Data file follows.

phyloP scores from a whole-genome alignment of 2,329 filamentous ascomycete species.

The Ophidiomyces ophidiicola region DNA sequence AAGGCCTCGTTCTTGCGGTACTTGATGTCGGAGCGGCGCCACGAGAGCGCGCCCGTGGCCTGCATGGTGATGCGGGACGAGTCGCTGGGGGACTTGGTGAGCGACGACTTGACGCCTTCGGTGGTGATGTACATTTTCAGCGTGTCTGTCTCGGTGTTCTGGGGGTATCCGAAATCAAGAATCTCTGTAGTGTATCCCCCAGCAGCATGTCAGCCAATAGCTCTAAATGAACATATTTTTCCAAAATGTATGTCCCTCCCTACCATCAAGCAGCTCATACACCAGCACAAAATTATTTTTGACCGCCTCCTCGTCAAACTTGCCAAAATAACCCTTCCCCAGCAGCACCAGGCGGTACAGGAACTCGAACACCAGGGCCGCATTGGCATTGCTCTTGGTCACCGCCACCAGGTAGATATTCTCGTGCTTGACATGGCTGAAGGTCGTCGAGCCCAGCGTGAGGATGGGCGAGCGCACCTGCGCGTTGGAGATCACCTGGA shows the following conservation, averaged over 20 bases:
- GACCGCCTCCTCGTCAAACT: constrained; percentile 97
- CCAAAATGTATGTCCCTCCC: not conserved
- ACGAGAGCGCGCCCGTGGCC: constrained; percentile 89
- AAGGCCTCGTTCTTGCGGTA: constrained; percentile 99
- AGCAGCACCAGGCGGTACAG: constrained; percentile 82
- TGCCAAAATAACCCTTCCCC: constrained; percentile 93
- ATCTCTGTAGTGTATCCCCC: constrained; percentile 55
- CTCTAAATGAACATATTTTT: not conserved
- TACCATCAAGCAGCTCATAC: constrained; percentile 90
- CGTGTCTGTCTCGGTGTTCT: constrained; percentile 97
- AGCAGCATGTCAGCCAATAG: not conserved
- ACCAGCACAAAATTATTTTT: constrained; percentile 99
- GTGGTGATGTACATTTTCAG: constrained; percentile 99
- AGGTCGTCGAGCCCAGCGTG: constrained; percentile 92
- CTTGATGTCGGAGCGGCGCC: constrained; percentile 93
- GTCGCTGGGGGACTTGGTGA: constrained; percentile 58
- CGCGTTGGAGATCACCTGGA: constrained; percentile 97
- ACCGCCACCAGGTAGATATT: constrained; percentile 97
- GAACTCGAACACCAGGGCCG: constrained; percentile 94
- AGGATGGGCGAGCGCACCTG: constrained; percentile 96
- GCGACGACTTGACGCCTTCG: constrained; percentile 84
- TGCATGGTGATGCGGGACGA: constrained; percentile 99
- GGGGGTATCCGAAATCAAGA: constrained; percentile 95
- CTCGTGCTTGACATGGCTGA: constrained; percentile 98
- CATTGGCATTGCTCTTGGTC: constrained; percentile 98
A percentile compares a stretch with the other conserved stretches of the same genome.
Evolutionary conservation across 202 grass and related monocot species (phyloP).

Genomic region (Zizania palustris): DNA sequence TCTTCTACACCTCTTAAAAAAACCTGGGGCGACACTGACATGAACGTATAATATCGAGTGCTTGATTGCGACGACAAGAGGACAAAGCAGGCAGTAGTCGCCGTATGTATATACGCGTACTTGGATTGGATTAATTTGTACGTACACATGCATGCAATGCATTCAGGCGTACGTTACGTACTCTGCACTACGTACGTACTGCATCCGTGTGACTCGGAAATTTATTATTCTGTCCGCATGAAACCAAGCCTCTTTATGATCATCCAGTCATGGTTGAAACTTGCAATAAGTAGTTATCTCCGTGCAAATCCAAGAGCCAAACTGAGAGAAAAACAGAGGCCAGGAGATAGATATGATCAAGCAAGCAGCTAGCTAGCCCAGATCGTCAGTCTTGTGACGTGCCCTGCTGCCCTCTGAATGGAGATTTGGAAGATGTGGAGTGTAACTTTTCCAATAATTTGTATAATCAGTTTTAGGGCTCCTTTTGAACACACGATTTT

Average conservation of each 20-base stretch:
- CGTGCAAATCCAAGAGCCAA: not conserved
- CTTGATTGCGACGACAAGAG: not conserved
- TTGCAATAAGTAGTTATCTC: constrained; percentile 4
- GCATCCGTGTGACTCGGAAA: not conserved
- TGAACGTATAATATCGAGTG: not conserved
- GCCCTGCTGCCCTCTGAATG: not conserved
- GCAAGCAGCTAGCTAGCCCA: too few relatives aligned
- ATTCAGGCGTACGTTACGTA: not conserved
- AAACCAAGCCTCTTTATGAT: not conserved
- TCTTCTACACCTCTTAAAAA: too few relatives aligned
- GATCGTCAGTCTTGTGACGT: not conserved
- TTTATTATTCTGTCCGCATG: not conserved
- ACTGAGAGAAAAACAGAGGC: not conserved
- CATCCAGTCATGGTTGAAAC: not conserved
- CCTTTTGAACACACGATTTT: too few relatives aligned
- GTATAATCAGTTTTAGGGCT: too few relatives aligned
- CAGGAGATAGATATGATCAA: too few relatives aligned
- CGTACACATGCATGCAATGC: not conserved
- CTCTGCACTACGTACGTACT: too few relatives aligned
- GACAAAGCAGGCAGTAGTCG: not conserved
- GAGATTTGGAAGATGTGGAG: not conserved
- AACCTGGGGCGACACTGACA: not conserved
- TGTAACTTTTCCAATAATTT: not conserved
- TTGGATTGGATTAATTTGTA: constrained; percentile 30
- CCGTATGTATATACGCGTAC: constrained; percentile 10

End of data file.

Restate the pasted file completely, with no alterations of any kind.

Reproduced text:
phyloP scores from a whole-genome alignment of 2,329 filamentous ascomycete species.

The Ophidiomyces ophidiicola region DNA sequence AAGGCCTCGTTCTTGCGGTACTTGATGTCGGAGCGGCGCCACGAGAGCGCGCCCGTGGCCTGCATGGTGATGCGGGACGAGTCGCTGGGGGACTTGGTGAGCGACGACTTGACGCCTTCGGTGGTGATGTACATTTTCAGCGTGTCTGTCTCGGTGTTCTGGGGGTATCCGAAATCAAGAATCTCTGTAGTGTATCCCCCAGCAGCATGTCAGCCAATAGCTCTAAATGAACATATTTTTCCAAAATGTATGTCCCTCCCTACCATCAAGCAGCTCATACACCAGCACAAAATTATTTTTGACCGCCTCCTCGTCAAACTTGCCAAAATAACCCTTCCCCAGCAGCACCAGGCGGTACAGGAACTCGAACACCAGGGCCGCATTGGCATTGCTCTTGGTCACCGCCACCAGGTAGATATTCTCGTGCTTGACATGGCTGAAGGTCGTCGAGCCCAGCGTGAGGATGGGCGAGCGCACCTGCGCGTTGGAGATCACCTGGA shows the following conservation, averaged over 20 bases:
- GACCGCCTCCTCGTCAAACT: constrained; percentile 97
- CCAAAATGTATGTCCCTCCC: not conserved
- ACGAGAGCGCGCCCGTGGCC: constrained; percentile 89
- AAGGCCTCGTTCTTGCGGTA: constrained; percentile 99
- AGCAGCACCAGGCGGTACAG: constrained; percentile 82
- TGCCAAAATAACCCTTCCCC: constrained; percentile 93
- ATCTCTGTAGTGTATCCCCC: constrained; percentile 55
- CTCTAAATGAACATATTTTT: not conserved
- TACCATCAAGCAGCTCATAC: constrained; percentile 90
- CGTGTCTGTCTCGGTGTTCT: constrained; percentile 97
- AGCAGCATGTCAGCCAATAG: not conserved
- ACCAGCACAAAATTATTTTT: constrained; percentile 99
- GTGGTGATGTACATTTTCAG: constrained; percentile 99
- AGGTCGTCGAGCCCAGCGTG: constrained; percentile 92
- CTTGATGTCGGAGCGGCGCC: constrained; percentile 93
- GTCGCTGGGGGACTTGGTGA: constrained; percentile 58
- CGCGTTGGAGATCACCTGGA: constrained; percentile 97
- ACCGCCACCAGGTAGATATT: constrained; percentile 97
- GAACTCGAACACCAGGGCCG: constrained; percentile 94
- AGGATGGGCGAGCGCACCTG: constrained; percentile 96
- GCGACGACTTGACGCCTTCG: constrained; percentile 84
- TGCATGGTGATGCGGGACGA: constrained; percentile 99
- GGGGGTATCCGAAATCAAGA: constrained; percentile 95
- CTCGTGCTTGACATGGCTGA: constrained; percentile 98
- CATTGGCATTGCTCTTGGTC: constrained; percentile 98
A percentile compares a stretch with the other conserved stretches of the same genome.
Evolutionary conservation across 202 grass and related monocot species (phyloP).

Genomic region (Zizania palustris): DNA sequence TCTTCTACACCTCTTAAAAAAACCTGGGGCGACACTGACATGAACGTATAATATCGAGTGCTTGATTGCGACGACAAGAGGACAAAGCAGGCAGTAGTCGCCGTATGTATATACGCGTACTTGGATTGGATTAATTTGTACGTACACATGCATGCAATGCATTCAGGCGTACGTTACGTACTCTGCACTACGTACGTACTGCATCCGTGTGACTCGGAAATTTATTATTCTGTCCGCATGAAACCAAGCCTCTTTATGATCATCCAGTCATGGTTGAAACTTGCAATAAGTAGTTATCTCCGTGCAAATCCAAGAGCCAAACTGAGAGAAAAACAGAGGCCAGGAGATAGATATGATCAAGCAAGCAGCTAGCTAGCCCAGATCGTCAGTCTTGTGACGTGCCCTGCTGCCCTCTGAATGGAGATTTGGAAGATGTGGAGTGTAACTTTTCCAATAATTTGTATAATCAGTTTTAGGGCTCCTTTTGAACACACGATTTT

Average conservation of each 20-base stretch:
- CGTGCAAATCCAAGAGCCAA: not conserved
- CTTGATTGCGACGACAAGAG: not conserved
- TTGCAATAAGTAGTTATCTC: constrained; percentile 4
- GCATCCGTGTGACTCGGAAA: not conserved
- TGAACGTATAATATCGAGTG: not conserved
- GCCCTGCTGCCCTCTGAATG: not conserved
- GCAAGCAGCTAGCTAGCCCA: too few relatives aligned
- ATTCAGGCGTACGTTACGTA: not conserved
- AAACCAAGCCTCTTTATGAT: not conserved
- TCTTCTACACCTCTTAAAAA: too few relatives aligned
- GATCGTCAGTCTTGTGACGT: not conserved
- TTTATTATTCTGTCCGCATG: not conserved
- ACTGAGAGAAAAACAGAGGC: not conserved
- CATCCAGTCATGGTTGAAAC: not conserved
- CCTTTTGAACACACGATTTT: too few relatives aligned
- GTATAATCAGTTTTAGGGCT: too few relatives aligned
- CAGGAGATAGATATGATCAA: too few relatives aligned
- CGTACACATGCATGCAATGC: not conserved
- CTCTGCACTACGTACGTACT: too few relatives aligned
- GACAAAGCAGGCAGTAGTCG: not conserved
- GAGATTTGGAAGATGTGGAG: not conserved
- AACCTGGGGCGACACTGACA: not conserved
- TGTAACTTTTCCAATAATTT: not conserved
- TTGGATTGGATTAATTTGTA: constrained; percentile 30
- CCGTATGTATATACGCGTAC: constrained; percentile 10